Fallout 76 private servers: Everything you need to know

Fallout 76 is getting private servers, but there's some strings attached.

Published Oct 23, 2019 1:39 PM CDT   |   Updated Tue, Nov 3 2020 11:46 AM CST

Fallout 76's new paid subscription plan is eye-opening to say the least, but let's delve into how private worlds will actually work.

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Fallout 76 is getting private servers. And like most games you'll have to pay for them, but not separately. Bethesda chose to wrap private worlds into a new subscription called Fallout 1st, which costs a whopping $12.99 a month or $100 a year. You can't just buy private worlds access and instead have to buy into the subscription, which also includes some exclusive pay-to-win items.

So how do private worlds actually work? Here's a quick breakdown:

  • Eight players per world
  • Private worlds available right now
  • Fallout 1st not required to join a private world, just to host one
  • Currently no mod support
  • One Fallout 1st member has to be present in the world or the session will close (and stay closed until a member logs in)
  • Everything you do in a private world carries over to public worlds in Adventure Mode and vice-versa
  • "Private Worlds are not persistent and once shutdown, will need to be started by the Owner again"
  • Increased CAMP budgets
  • Expanded building areas
  • Private worlds will "continue to evolve with new features"
  • Items, levels, and content from Adventure Mode are preserved

Private worlds are a huge addition that will likely help Bethesda re-monetize the game and recoup some cash, but only from the Fallout 76 faithful. With huge juggernauts like Destiny 2 Shadowkeep, Modern Warfare, and even Fortnite Chapter 2, the game will be hard-pressed re-engaging an audience that's already jumped ship.

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One of the biggest things about private worlds is a sense of curation, freedom, and control. Sadly Bethesda won't let gamers actually adjust specific settings for their private worlds: Right now private worlds follow the same rules as public instances in Adventure Mode.

As a host you can, of course, control who plays in your slice of the Wasteland. At any time you can block and remove someone from your friend's list and kick them out of your game. Apparently there's no kicking feature without having to block and delete a player.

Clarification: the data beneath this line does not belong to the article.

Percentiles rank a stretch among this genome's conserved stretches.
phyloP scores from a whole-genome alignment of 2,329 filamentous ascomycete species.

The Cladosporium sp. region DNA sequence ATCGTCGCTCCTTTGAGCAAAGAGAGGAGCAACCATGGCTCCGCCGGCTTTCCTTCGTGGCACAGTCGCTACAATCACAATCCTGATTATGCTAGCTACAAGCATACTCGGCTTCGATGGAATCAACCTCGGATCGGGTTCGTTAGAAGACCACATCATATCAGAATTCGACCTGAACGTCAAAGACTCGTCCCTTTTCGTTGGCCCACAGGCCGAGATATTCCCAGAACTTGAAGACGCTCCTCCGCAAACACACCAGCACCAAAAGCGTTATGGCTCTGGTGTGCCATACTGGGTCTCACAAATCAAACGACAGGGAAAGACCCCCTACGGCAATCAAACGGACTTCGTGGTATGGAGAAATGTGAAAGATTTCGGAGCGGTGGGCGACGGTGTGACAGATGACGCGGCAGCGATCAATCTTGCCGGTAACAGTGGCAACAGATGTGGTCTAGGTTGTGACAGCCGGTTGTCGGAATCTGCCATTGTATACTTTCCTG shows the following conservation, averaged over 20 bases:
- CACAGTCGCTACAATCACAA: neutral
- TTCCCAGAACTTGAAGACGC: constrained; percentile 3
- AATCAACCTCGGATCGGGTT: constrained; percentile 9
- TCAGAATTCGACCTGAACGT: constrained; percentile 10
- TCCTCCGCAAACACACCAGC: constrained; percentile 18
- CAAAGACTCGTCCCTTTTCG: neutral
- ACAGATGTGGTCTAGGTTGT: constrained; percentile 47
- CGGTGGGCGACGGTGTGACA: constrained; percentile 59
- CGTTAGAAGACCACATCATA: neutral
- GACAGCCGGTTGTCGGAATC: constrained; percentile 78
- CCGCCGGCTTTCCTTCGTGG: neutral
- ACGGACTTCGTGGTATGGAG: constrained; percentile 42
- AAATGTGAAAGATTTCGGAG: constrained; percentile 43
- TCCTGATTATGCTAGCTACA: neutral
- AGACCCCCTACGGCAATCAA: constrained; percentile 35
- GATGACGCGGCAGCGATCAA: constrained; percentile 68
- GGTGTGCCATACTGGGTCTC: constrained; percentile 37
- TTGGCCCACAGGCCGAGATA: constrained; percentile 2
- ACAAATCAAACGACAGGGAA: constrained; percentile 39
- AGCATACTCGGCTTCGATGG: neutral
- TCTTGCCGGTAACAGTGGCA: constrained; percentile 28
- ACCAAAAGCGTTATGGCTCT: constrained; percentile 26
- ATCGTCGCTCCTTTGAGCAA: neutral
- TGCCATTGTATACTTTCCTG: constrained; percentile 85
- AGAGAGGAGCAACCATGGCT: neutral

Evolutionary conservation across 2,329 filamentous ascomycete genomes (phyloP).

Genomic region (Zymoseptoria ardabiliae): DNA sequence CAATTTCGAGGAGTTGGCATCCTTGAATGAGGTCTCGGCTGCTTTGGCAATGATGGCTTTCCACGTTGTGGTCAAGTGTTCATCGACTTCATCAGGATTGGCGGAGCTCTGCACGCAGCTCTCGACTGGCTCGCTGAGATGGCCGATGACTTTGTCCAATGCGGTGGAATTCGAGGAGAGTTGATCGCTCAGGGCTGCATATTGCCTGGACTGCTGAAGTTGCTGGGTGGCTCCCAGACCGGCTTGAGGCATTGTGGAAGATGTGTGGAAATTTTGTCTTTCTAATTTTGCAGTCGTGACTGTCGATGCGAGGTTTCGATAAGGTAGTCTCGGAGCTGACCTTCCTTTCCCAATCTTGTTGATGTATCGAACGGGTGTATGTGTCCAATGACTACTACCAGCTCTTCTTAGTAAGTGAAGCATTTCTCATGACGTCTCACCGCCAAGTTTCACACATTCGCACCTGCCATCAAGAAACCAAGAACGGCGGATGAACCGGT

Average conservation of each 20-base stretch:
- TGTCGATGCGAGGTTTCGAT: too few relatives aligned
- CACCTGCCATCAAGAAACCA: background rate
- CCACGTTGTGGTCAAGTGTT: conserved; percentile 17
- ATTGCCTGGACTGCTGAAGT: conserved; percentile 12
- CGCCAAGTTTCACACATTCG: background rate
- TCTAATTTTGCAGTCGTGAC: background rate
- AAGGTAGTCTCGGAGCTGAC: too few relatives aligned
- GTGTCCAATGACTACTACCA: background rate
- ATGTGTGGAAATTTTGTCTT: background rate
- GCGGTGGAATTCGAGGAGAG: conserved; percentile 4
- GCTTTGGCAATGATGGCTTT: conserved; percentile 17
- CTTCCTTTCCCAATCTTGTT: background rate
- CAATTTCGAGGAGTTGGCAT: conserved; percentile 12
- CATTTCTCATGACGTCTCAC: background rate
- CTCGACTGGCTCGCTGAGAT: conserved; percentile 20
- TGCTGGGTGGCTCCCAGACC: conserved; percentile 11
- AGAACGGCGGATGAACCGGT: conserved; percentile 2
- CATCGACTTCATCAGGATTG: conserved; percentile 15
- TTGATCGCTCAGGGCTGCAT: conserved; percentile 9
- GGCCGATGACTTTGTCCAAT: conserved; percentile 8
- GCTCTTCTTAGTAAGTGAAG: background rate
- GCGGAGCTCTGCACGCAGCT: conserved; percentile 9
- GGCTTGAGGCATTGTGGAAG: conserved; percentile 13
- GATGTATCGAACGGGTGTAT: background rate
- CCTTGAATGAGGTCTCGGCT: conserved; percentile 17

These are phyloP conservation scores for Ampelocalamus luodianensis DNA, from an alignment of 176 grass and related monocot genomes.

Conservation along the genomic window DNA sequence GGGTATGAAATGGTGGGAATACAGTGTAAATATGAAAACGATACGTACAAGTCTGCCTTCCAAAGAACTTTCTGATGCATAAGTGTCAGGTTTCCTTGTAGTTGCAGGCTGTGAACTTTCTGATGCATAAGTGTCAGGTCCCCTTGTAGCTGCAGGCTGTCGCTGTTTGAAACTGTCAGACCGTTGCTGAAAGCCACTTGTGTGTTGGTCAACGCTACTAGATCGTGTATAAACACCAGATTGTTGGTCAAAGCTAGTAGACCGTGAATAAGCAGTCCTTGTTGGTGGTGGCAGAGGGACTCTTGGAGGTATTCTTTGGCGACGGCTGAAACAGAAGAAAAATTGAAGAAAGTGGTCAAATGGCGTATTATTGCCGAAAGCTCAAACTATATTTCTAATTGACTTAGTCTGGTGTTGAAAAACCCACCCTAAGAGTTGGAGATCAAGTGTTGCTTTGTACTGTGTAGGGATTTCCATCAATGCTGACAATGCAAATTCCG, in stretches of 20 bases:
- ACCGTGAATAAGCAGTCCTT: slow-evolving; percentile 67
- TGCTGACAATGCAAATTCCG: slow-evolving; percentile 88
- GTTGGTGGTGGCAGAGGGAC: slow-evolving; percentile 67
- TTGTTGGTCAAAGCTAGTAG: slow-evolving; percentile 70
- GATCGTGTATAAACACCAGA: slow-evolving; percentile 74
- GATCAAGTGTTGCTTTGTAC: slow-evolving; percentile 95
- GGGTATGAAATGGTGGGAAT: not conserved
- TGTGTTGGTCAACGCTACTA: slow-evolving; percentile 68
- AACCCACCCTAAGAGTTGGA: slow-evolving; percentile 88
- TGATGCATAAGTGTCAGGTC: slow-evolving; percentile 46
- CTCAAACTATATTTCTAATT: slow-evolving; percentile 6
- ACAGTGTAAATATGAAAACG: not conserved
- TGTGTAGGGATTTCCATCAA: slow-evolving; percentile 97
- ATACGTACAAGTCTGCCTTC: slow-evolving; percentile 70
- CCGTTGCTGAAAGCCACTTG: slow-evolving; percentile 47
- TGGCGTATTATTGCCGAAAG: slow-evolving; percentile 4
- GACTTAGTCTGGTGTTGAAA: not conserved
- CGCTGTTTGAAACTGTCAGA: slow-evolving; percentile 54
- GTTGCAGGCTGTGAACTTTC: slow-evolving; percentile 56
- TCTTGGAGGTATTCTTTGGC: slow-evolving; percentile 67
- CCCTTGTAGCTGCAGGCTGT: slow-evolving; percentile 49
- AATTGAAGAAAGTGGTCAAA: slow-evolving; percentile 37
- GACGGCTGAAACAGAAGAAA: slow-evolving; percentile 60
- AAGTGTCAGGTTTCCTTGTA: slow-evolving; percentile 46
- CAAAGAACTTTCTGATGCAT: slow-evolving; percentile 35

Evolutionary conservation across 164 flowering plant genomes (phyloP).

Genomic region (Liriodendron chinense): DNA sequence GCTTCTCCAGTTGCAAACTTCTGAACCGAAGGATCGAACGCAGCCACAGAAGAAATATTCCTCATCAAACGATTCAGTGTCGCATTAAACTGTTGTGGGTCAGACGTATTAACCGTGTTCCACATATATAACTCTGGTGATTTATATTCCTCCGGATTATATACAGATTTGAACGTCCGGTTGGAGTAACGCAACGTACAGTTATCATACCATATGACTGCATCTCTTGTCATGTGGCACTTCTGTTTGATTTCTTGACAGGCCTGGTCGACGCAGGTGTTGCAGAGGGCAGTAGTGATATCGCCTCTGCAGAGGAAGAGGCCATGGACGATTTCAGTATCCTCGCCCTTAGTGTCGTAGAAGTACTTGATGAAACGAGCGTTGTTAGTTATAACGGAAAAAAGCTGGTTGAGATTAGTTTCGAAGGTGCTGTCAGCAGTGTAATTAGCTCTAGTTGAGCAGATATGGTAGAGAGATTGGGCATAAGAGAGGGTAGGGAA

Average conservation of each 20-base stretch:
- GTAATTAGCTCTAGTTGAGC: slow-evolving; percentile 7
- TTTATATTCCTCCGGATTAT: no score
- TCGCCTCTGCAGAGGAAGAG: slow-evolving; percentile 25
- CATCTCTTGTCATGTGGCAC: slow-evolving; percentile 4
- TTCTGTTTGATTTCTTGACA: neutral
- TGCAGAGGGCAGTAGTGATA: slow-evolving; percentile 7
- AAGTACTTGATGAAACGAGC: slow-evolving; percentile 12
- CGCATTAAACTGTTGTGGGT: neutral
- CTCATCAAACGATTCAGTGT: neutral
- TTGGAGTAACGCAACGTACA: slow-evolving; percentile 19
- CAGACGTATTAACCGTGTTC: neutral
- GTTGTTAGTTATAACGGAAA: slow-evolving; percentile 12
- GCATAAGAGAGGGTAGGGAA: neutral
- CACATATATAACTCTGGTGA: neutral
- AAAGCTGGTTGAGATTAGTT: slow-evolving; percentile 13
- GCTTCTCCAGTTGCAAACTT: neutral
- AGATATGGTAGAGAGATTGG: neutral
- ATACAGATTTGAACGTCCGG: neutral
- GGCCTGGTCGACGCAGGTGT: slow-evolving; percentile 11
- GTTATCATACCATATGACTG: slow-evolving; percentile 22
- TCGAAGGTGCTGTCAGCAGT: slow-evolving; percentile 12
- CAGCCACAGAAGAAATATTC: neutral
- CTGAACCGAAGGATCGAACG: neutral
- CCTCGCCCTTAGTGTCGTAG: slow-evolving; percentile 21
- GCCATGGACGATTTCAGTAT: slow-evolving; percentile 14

The Fallout 1st subscription is available now and private worlds are now live.

Here's more info:

The community has been asking for the ability to play in private worlds since before the launch of Fallout 76, and we're very excited to announce that they are coming to the game with Fallout 1st. If you're a Fallout 1st member, how you use your private world is completely up to you: Invite up to seven of your friends at a time (eight total people per private world) to join you in taking on the dangers of post-apocalyptic West Virginia, or play completely solo. All gameplay remains the same from Adventure Mode and all characters entering the Fallout 1st private worlds must be existing characters.

Only the owner of a private world is required to be a Fallout 1st member. Head into your private world, open your Social menu once you're in-game, and start inviting your friends to kick off the party. You can also create a squad outside of your private world and then switch to it to bring everyone along at once. Should the owner of the private world leave, the world will still stay active as long as one other player in the world is a Fallout 1st member.

Private worlds will continue to evolve with new features such as expanded building areas, increased C.A.M.P. budgets and Workshop persistence. We've also received a lot of questions about playing Fallout 76 with mods and this, too, is something we're excited to add to private worlds in the future.

Access to your Private World, Survival Tent, exclusive in-game Atomic Shop promotions and sales, and ability to deposit items in your Scrapbox, are available for the duration of membership. Your Private World is provided on-demand and will shut down if at least one Fallout 1st member is not present on it. Note players are not required to have Fallout 1st membership in order to access another player's Private World, only to start their own. In the event your Fallout 1st membership expires, you'll still be able to access any Atoms received and resources stored in your Scrapbox; you just won't be able to deposit new additional crafting components.

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Derek joined the TweakTown team in 2015 and has since reviewed and played 1000s of hours of new games. Derek is absorbed with the intersection of technology and gaming, and is always looking forward to new advancements. With over six years in games journalism under his belt, Derek aims to further engage the gaming sector while taking a peek under the tech that powers it. He hopes to one day explore the stars in No Man's Sky with the magic of VR.

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